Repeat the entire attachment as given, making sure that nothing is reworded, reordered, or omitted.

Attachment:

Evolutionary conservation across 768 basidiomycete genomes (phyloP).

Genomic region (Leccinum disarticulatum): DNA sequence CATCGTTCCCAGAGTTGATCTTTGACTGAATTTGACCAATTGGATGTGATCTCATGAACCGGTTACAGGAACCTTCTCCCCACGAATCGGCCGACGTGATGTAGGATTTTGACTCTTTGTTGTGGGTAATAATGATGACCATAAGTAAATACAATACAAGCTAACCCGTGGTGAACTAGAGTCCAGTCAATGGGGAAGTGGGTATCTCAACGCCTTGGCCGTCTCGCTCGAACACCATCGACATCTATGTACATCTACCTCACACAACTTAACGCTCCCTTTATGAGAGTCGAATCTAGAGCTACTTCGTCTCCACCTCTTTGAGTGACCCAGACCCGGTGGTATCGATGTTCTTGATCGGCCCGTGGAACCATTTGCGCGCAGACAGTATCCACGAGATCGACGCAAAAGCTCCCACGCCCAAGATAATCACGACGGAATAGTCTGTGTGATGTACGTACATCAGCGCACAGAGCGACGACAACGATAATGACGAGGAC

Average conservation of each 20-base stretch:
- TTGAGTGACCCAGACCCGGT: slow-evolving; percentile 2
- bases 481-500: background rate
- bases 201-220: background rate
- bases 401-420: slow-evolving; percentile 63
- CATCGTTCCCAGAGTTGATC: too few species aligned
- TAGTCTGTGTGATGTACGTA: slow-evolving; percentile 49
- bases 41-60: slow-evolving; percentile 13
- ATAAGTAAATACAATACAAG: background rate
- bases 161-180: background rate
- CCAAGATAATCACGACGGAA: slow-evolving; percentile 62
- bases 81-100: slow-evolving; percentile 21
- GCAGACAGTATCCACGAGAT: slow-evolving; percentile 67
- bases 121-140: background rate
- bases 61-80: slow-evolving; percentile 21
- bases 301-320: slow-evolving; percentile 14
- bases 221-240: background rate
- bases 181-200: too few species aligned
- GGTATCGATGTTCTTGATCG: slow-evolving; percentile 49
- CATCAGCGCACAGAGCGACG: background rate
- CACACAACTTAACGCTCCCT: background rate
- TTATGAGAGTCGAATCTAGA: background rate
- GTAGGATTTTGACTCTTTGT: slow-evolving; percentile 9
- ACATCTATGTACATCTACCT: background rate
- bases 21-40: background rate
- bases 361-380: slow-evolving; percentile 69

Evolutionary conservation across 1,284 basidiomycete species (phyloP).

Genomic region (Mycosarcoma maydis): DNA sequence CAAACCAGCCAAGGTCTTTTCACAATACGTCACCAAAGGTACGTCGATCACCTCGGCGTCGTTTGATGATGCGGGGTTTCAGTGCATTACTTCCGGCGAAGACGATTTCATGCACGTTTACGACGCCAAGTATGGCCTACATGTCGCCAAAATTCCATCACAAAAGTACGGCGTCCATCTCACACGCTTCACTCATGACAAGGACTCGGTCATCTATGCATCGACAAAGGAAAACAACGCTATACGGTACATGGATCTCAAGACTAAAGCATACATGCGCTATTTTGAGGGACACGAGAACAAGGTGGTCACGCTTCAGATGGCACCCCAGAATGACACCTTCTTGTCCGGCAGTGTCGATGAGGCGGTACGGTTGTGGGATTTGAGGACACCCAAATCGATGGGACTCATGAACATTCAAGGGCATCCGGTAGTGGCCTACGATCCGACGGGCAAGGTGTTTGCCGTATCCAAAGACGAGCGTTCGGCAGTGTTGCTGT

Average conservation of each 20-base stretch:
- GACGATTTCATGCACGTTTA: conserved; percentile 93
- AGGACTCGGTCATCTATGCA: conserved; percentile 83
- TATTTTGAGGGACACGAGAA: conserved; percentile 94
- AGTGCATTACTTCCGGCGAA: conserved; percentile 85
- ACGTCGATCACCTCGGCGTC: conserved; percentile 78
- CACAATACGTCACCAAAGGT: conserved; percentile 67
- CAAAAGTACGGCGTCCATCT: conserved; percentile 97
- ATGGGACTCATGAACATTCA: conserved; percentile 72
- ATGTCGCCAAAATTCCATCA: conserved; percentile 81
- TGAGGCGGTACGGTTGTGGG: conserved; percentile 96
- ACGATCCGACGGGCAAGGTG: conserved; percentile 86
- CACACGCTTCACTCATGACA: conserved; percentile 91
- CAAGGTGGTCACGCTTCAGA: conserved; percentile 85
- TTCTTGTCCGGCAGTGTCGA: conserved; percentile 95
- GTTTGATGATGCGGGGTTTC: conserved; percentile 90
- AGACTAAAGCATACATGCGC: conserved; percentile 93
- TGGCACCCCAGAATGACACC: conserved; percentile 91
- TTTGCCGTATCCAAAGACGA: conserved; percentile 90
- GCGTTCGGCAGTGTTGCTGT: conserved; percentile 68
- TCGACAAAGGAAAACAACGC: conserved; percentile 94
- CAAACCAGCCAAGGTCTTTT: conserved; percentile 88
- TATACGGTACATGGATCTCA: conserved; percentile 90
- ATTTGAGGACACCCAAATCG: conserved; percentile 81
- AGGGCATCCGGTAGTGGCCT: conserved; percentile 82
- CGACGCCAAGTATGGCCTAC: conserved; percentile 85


Evolutionary conservation across 768 basidiomycete genomes (phyloP).

Genomic region (Leccinum disarticulatum): DNA sequence CATCGTTCCCAGAGTTGATCTTTGACTGAATTTGACCAATTGGATGTGATCTCATGAACCGGTTACAGGAACCTTCTCCCCACGAATCGGCCGACGTGATGTAGGATTTTGACTCTTTGTTGTGGGTAATAATGATGACCATAAGTAAATACAATACAAGCTAACCCGTGGTGAACTAGAGTCCAGTCAATGGGGAAGTGGGTATCTCAACGCCTTGGCCGTCTCGCTCGAACACCATCGACATCTATGTACATCTACCTCACACAACTTAACGCTCCCTTTATGAGAGTCGAATCTAGAGCTACTTCGTCTCCACCTCTTTGAGTGACCCAGACCCGGTGGTATCGATGTTCTTGATCGGCCCGTGGAACCATTTGCGCGCAGACAGTATCCACGAGATCGACGCAAAAGCTCCCACGCCCAAGATAATCACGACGGAATAGTCTGTGTGATGTACGTACATCAGCGCACAGAGCGACGACAACGATAATGACGAGGAC

Average conservation of each 20-base stretch:
- TTGAGTGACCCAGACCCGGT: slow-evolving; percentile 2
- bases 481-500: background rate
- bases 201-220: background rate
- bases 401-420: slow-evolving; percentile 63
- CATCGTTCCCAGAGTTGATC: too few species aligned
- TAGTCTGTGTGATGTACGTA: slow-evolving; percentile 49
- bases 41-60: slow-evolving; percentile 13
- ATAAGTAAATACAATACAAG: background rate
- bases 161-180: background rate
- CCAAGATAATCACGACGGAA: slow-evolving; percentile 62
- bases 81-100: slow-evolving; percentile 21
- GCAGACAGTATCCACGAGAT: slow-evolving; percentile 67
- bases 121-140: background rate
- bases 61-80: slow-evolving; percentile 21
- bases 301-320: slow-evolving; percentile 14
- bases 221-240: background rate
- bases 181-200: too few species aligned
- GGTATCGATGTTCTTGATCG: slow-evolving; percentile 49
- CATCAGCGCACAGAGCGACG: background rate
- CACACAACTTAACGCTCCCT: background rate
- TTATGAGAGTCGAATCTAGA: background rate
- GTAGGATTTTGACTCTTTGT: slow-evolving; percentile 9
- ACATCTATGTACATCTACCT: background rate
- bases 21-40: background rate
- bases 361-380: slow-evolving; percentile 69

Evolutionary conservation across 1,284 basidiomycete species (phyloP).

Genomic region (Mycosarcoma maydis): DNA sequence CAAACCAGCCAAGGTCTTTTCACAATACGTCACCAAAGGTACGTCGATCACCTCGGCGTCGTTTGATGATGCGGGGTTTCAGTGCATTACTTCCGGCGAAGACGATTTCATGCACGTTTACGACGCCAAGTATGGCCTACATGTCGCCAAAATTCCATCACAAAAGTACGGCGTCCATCTCACACGCTTCACTCATGACAAGGACTCGGTCATCTATGCATCGACAAAGGAAAACAACGCTATACGGTACATGGATCTCAAGACTAAAGCATACATGCGCTATTTTGAGGGACACGAGAACAAGGTGGTCACGCTTCAGATGGCACCCCAGAATGACACCTTCTTGTCCGGCAGTGTCGATGAGGCGGTACGGTTGTGGGATTTGAGGACACCCAAATCGATGGGACTCATGAACATTCAAGGGCATCCGGTAGTGGCCTACGATCCGACGGGCAAGGTGTTTGCCGTATCCAAAGACGAGCGTTCGGCAGTGTTGCTGT

Average conservation of each 20-base stretch:
- GACGATTTCATGCACGTTTA: conserved; percentile 93
- AGGACTCGGTCATCTATGCA: conserved; percentile 83
- TATTTTGAGGGACACGAGAA: conserved; percentile 94
- AGTGCATTACTTCCGGCGAA: conserved; percentile 85
- ACGTCGATCACCTCGGCGTC: conserved; percentile 78
- CACAATACGTCACCAAAGGT: conserved; percentile 67
- CAAAAGTACGGCGTCCATCT: conserved; percentile 97
- ATGGGACTCATGAACATTCA: conserved; percentile 72
- ATGTCGCCAAAATTCCATCA: conserved; percentile 81
- TGAGGCGGTACGGTTGTGGG: conserved; percentile 96
- ACGATCCGACGGGCAAGGTG: conserved; percentile 86
- CACACGCTTCACTCATGACA: conserved; percentile 91
- CAAGGTGGTCACGCTTCAGA: conserved; percentile 85
- TTCTTGTCCGGCAGTGTCGA: conserved; percentile 95
- GTTTGATGATGCGGGGTTTC: conserved; percentile 90
- AGACTAAAGCATACATGCGC: conserved; percentile 93
- TGGCACCCCAGAATGACACC: conserved; percentile 91
- TTTGCCGTATCCAAAGACGA: conserved; percentile 90
- GCGTTCGGCAGTGTTGCTGT: conserved; percentile 68
- TCGACAAAGGAAAACAACGC: conserved; percentile 94
- CAAACCAGCCAAGGTCTTTT: conserved; percentile 88
- TATACGGTACATGGATCTCA: conserved; percentile 90
- ATTTGAGGACACCCAAATCG: conserved; percentile 81
- AGGGCATCCGGTAGTGGCCT: conserved; percentile 82
- CGACGCCAAGTATGGCCTAC: conserved; percentile 85